I think it's only been in the past few years that I've really appreciated the opportunity to be with family - and some of that has been due to living in another state for the first time in my life. (That's a geographical state, not a state of mind, though perhaps both are accurate.) I've always been very close to my immediate family, and holidays - even minor ones - seem a little peculiar without them.
One of the central threads of my story Xmas Wishes is the absence of Irena's mother. She has her reasons (and they may be more than they appear) but Christmas is somehow hollow:
Presents glinted under the tree, but Irena hardly thought about gifts - not even anticipating the look on her grandfather's face when he saw the antique watch. Instead, she was fixed on the party, the thought of spending time with Justin, and the hovering promise of mistletoe.
Christmas Eve arrived with no phone call from her mother, perhaps because Irena stood staring at the phone, willing it to ring. She expected to feel more resentment, but her heart seemed encased in ice. It was difficult to feel anything.
"Her duties are very important," her grandfather said.
"A midnight call, I expect." Her grandmother's pinched face encouraged her to believe this. "So as to reach us when it's properly Christmas."
Phone call or not, Irena didn't intend to be home at midnight. She endured the carols, cookies and traditional Christmas movies - a Christmas Story, Elf and, for reasons never properly explained, The Long Kiss Goodnight - with her attention elsewhere. She felt more distant from her family than she ever had.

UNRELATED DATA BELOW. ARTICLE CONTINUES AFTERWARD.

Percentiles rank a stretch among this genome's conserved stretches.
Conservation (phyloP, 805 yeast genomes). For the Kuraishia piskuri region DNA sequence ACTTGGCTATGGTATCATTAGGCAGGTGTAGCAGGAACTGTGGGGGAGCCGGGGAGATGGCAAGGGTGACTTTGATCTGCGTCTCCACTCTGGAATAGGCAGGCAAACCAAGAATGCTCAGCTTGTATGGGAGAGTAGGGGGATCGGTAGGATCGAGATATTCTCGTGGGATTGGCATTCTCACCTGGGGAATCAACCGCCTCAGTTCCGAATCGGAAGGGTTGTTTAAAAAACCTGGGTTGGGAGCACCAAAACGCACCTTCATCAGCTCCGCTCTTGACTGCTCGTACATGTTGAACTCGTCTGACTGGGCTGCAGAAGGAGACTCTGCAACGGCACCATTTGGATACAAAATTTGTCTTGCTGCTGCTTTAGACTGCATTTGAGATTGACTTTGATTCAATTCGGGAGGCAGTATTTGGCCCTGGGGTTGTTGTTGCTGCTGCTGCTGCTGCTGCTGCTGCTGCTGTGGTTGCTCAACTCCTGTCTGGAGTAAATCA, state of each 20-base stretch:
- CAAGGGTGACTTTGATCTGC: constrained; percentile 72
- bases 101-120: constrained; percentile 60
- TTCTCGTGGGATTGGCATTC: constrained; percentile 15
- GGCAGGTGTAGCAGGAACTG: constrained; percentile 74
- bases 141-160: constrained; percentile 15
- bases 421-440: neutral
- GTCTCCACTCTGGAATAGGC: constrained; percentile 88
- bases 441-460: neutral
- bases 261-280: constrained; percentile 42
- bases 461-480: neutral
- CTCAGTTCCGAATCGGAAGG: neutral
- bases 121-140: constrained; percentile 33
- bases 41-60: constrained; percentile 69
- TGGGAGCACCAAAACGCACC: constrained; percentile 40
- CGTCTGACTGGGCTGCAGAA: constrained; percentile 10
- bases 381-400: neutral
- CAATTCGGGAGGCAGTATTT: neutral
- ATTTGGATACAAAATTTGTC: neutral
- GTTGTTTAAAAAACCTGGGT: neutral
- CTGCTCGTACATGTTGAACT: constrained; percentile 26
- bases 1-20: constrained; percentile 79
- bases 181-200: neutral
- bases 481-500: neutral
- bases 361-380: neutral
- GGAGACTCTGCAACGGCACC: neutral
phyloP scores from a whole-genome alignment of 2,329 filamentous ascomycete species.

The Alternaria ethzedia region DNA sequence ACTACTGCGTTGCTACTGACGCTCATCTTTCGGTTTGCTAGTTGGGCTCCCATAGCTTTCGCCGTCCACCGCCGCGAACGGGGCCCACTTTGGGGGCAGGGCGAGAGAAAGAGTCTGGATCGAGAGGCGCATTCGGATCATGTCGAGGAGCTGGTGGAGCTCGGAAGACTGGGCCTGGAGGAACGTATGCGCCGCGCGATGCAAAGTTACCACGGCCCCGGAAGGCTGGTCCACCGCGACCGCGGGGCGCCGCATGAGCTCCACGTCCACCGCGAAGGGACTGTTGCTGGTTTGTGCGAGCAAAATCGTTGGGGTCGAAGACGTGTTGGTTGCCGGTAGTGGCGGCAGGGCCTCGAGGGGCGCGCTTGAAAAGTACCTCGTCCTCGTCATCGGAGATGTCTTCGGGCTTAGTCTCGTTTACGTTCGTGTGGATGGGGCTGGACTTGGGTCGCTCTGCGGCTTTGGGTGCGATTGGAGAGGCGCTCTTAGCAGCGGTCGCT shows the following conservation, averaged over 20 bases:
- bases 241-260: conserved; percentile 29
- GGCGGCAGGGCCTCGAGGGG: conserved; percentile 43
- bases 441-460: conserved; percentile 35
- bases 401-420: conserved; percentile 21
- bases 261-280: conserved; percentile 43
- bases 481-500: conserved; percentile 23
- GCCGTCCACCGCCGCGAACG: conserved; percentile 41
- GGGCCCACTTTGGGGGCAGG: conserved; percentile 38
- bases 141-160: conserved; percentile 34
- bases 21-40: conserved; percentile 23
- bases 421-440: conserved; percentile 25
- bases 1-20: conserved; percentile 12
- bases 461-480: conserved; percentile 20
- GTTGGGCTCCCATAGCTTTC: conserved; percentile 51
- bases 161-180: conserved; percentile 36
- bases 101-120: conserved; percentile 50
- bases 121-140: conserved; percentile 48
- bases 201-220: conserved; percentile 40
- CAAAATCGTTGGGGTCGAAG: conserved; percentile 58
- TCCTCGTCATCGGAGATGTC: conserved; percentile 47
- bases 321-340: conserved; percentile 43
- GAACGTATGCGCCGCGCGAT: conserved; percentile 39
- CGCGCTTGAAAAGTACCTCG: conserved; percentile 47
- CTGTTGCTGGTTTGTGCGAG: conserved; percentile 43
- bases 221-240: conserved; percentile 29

"I don't feel well," she said after dinner, feeling the lie tingle on her tongue. "I think I ate too much. Do you mind if I lie down?"
"Go on, dear."
Irena trudged upstairs, resisting the urge to sprint. She plumped her pillow and blankets in what she hoped was a convincing fashion. She had never broken out of her house before. What if she couldn't manage the climb? Television made it seem so easy. Obligatory for any teenaged girl, in fact. She knew she couldn't risk wearing tights and a dress. Well, she had planned on slacks anyhow: her thighs were too big.
Maybe that should have been her third wish.
She tossed her cellphone on the dresser - she always put it there when she slept; it would look suspicious otherwise. She eased the window open, wincing when it creaked. The cold slapped her in the face. She held her breath, sliding out. Her fingers clutched awkwardly at a frost-covered branch. It stung. She should have worn gloves, but they were downstairs in the closet. She wobbled out into the crook of the tree and pushed the window as far shut as it would go from the outside.
Then she was alone in the darkness.